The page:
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Wellness

The Downside to Online Food Delivery

What about family mealtime?

The Lempert Report

As more and more millennials and young professionals use restaurant delivery services, experts say there are pitfalls to the convenience that can include addiction, according to The Tennessean.

Uber Eats had $7.9 billion in total food sales in 2018, and with other delivery services such as Grubhub, DoorDash and Postmates growing rapidly, the total projected marketplace is $17 billion in online food delivery.

Pundits point to the convenience factor; some say it's about never getting bored and having more choices available. But there might be another reason.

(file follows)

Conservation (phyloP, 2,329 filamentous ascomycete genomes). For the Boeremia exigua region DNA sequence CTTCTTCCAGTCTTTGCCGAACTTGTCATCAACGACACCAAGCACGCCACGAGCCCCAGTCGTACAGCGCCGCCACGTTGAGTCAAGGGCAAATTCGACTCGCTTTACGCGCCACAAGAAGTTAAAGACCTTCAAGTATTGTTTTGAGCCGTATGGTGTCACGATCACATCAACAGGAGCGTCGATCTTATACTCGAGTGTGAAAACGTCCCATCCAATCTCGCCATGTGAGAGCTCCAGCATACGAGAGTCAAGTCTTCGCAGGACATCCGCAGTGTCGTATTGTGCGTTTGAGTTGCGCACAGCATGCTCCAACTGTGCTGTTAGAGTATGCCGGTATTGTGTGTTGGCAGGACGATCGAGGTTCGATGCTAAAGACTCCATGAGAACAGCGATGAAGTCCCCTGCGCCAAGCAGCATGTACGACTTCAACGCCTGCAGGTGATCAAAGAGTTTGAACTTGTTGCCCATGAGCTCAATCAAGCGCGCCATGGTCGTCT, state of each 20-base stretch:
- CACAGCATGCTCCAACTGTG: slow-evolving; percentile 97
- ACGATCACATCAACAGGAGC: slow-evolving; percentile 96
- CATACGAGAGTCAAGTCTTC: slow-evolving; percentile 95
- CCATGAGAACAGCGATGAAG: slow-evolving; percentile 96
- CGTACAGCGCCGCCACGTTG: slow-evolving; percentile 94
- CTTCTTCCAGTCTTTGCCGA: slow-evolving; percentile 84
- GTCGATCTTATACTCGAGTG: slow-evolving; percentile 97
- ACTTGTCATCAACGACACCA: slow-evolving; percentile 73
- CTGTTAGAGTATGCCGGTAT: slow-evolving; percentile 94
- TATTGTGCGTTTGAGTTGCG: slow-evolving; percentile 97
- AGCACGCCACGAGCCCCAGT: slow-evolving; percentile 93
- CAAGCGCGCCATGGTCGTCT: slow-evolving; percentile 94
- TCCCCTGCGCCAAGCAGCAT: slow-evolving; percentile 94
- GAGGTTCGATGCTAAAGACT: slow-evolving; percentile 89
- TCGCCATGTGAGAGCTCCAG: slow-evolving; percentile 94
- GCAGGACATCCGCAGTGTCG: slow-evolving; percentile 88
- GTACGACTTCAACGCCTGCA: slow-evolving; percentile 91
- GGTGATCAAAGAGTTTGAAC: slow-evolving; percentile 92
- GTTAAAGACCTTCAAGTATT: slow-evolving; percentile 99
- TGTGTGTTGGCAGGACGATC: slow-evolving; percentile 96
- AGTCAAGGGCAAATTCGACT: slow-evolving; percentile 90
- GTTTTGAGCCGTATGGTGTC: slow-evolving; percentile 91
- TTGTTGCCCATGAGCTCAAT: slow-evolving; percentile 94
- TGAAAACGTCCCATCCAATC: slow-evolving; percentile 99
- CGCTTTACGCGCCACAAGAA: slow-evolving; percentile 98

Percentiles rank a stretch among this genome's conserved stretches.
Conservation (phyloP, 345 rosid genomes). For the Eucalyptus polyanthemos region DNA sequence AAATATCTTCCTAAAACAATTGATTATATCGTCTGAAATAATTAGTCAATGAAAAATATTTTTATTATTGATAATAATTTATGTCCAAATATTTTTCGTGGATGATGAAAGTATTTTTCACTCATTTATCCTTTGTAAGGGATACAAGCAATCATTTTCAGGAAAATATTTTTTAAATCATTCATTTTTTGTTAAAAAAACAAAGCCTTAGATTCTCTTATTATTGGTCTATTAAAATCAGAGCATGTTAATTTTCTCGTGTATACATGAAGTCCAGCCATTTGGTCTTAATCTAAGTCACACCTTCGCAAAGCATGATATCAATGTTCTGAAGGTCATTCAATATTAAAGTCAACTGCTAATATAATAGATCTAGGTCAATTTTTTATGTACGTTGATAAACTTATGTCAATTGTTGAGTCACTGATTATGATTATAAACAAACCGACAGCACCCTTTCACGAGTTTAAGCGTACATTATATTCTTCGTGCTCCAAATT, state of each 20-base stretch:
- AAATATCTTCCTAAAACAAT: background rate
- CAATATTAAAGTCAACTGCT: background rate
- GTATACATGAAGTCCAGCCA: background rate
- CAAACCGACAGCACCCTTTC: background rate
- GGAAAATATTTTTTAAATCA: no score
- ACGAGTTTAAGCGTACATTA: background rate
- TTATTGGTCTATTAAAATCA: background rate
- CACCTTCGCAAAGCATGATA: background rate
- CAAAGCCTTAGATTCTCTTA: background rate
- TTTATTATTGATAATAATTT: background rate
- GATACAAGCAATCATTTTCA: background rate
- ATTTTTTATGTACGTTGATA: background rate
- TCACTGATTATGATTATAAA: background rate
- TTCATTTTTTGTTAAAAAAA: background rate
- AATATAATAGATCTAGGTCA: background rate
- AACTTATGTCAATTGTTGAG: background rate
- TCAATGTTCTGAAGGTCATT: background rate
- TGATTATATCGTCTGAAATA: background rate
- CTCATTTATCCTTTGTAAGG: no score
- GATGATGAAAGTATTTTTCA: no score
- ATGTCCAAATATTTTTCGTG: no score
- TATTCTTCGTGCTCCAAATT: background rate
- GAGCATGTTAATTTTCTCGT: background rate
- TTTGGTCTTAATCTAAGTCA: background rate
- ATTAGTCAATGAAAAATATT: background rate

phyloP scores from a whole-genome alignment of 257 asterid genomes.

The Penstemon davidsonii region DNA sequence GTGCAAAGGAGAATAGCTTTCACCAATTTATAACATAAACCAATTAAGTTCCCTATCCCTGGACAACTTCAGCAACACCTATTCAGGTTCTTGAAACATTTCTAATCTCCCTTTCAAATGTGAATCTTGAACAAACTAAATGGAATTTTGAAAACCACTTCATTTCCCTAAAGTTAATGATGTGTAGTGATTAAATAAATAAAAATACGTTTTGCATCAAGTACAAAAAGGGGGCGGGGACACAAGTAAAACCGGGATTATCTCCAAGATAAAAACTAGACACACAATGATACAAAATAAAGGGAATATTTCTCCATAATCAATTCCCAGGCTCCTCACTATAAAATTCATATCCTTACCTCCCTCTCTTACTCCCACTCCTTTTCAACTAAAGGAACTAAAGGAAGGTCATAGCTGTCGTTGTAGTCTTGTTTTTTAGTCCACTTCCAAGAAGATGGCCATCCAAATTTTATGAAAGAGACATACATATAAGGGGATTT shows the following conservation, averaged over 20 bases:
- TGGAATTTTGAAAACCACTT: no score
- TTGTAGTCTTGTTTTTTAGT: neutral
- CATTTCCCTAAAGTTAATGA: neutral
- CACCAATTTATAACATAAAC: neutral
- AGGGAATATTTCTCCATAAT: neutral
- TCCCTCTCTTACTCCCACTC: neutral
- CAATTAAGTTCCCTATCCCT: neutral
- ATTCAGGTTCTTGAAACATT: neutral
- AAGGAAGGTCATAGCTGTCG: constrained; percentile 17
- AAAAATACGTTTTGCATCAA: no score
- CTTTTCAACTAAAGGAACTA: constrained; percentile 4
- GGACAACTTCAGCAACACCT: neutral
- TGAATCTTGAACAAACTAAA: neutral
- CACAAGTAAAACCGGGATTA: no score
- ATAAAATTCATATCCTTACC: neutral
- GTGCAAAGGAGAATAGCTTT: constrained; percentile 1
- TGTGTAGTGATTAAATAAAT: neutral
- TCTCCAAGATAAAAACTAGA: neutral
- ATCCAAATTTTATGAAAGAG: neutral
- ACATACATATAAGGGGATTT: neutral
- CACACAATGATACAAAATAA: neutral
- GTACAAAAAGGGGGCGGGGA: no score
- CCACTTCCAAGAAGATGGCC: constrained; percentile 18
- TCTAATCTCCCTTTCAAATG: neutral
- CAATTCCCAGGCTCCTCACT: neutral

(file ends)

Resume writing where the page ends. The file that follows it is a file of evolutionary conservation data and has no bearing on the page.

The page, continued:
David Greenfield, founder of the Center for Internet and Technology Addiction (yes, there is such a group) says ordering food online can be addictive.

"When it comes to internet addiction, necessity is not the mother of invention. Convenience is," he says.

The accessibility of so many at-your-fingertips meal options comes with psychological and personal finance pitfalls. Eating alone can be depressing, and constantly ordering takeout can be expensive. But it is truly the first one that has me concerned. As more and more people—especially kids—are glued to their screens, they are becoming more anti-social and are lacking in basic communication skills with others. How this plays out could have detrimental effects on our workplaces and social lives. 

The Food Marketing Institute's National Family Meals Month is dedicated to encouraging families to enjoy just one more meal at home each week to strengthen the family’s social fabric and promote healthier eating. We urge all our grocery retailers to participate and help change the course of isolation.

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